Basque separatists ETA declare ceasefire

MADRID (AFP) – Basque separatist fighters ETA declared a ceasefire in their flagging, decades-long campaign of bombing and shooting for a homeland independent of Spain.

ETA, blamed for the deaths of 829 people over more than 40 years, said in a video it had decided several months ago that it "will not carry out armed offensive actions."

(AFP) A screen grab taken from the website of pro-independence Basque newspaper Gara shows an image of ETA members declaring a ceasefire in the northern Spanish town of Guernica.

The separatists did not say if the ceasefire was permanent and their declaration was greeted with broad scepticism by Spanish political parties, which demand ETA give up its weapons for good and disband.

Listed as a terrorist group by the United States and European Union, ETA has not staged an attack on Spanish soil since August 2009, and police have arrested much of its top leadership.

ETA made the announcement in a video sent to the BBC and pro-independence Basque daily Gara, showing three people in berets and yellow hoods sitting at a table flanked by Basque flags and with an ETA symbol on the wall behind.

"ETA reaffirms its commitment to finding a democratic solution to the conflict," said a woman sitting in the centre.

"In its commitment to a democratic process to decide freely and democratically our future, through dialogue and negotiations, ETA is prepared today as yesterday to agree to the minimum democratic conditions necessary to put in motion a democratic process, if the Spanish government is willing."

Prime Minister Jose Luis Rodriguez Zapatero's government, which took a political pounding when ETA broke its last ceasefire in 2006 and bombed Madrid's main airport, did not react immediately.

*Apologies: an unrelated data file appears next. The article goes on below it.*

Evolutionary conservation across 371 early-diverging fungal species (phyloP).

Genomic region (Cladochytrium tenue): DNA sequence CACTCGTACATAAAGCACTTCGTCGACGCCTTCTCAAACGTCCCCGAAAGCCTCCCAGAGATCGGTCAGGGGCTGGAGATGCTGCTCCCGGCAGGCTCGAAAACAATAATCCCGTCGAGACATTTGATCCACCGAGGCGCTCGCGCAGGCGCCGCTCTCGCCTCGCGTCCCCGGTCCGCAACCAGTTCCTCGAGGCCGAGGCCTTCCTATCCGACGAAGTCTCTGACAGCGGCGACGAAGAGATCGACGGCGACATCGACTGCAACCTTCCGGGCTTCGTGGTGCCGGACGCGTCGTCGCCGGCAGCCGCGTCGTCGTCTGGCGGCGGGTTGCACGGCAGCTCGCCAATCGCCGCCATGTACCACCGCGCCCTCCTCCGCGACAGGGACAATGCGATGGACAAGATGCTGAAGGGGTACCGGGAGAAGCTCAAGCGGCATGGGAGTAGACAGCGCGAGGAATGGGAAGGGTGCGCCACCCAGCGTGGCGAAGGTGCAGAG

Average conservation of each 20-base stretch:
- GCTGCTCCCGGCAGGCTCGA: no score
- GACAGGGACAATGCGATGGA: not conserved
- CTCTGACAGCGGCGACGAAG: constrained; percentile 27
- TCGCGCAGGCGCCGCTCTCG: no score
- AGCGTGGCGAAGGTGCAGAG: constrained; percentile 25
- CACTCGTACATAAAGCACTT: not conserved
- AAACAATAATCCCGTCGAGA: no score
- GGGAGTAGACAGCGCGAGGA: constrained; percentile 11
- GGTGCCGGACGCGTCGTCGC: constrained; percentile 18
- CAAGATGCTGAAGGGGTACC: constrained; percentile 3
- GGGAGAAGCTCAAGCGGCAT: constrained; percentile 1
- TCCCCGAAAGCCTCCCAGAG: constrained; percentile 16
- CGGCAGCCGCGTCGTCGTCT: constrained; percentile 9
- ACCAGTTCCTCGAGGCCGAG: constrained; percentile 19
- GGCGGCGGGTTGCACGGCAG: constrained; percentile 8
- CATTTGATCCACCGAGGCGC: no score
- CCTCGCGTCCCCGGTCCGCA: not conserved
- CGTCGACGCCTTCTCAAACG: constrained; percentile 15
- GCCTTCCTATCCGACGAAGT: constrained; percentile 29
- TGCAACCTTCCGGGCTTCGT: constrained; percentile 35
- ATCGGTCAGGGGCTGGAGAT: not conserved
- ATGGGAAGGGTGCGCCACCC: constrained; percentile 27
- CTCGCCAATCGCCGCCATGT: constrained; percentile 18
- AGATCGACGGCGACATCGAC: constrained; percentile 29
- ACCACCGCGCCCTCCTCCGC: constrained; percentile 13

The Interior Ministry was still examining the declaration, a spokesman said.

Government officials were quoted in the El Pais newspaper as saying the declaration was a move in the right direction but ETA must still definitively abandon the armed struggle.

In the Basque region, senior members of both the governing Socialist Party and the right-wing opposition Popular Party demanded that ETA bow to the demands of the Spanish people by disarming for good and disbanding.

A victims' group also denounced the ETA statement.

"It has no credibility because ETA has already had several truces and continues to kill," Angeles Pedraza, head of the Association of Victims of Terrorism, told Cadena Ser radio.

"The only thing that matters to us as victims is their total defeat, the surrender of arms and disbandment of the group," she added.

ETA, which was founded July 31, 1959, had been under pressure from its political allies to declare a truce.

Its banned political wing Batasuna plus its new ally, the Eusko Alkartasuna party, called on ETA in the past days to agree to a permanent ceasefire under international verification.

Spanish media say Batasuna, which has been banned from running for office since 2003 because of its ties to ETA, hoped to return to the political game ahead of local elections in 2011.

A spokesman for Batasuna said the ETA ceasefire announcement was a contribution to peace that made the opening of a new political phase "irreversible."

ETA announced a "permanent ceasefire" in March 2006 but months later reversed course and in December 2006 set off a bomb in a car park at Madrid's international airport, killing two people.

After ETA formally called off the peace process in June 2007, the Spanish government stepped up its fight against the group. Since the start of this year Spanish police working with other forces including in France have arrested 68 suspected ETA members.

ETA killed two police officers in a bombing in Majorca on July 30, 2009, its last deadly attack in Spain. On August 10 it set off three small bombs in Palma de Majorca but without causing injuries, the last attack in Spain.

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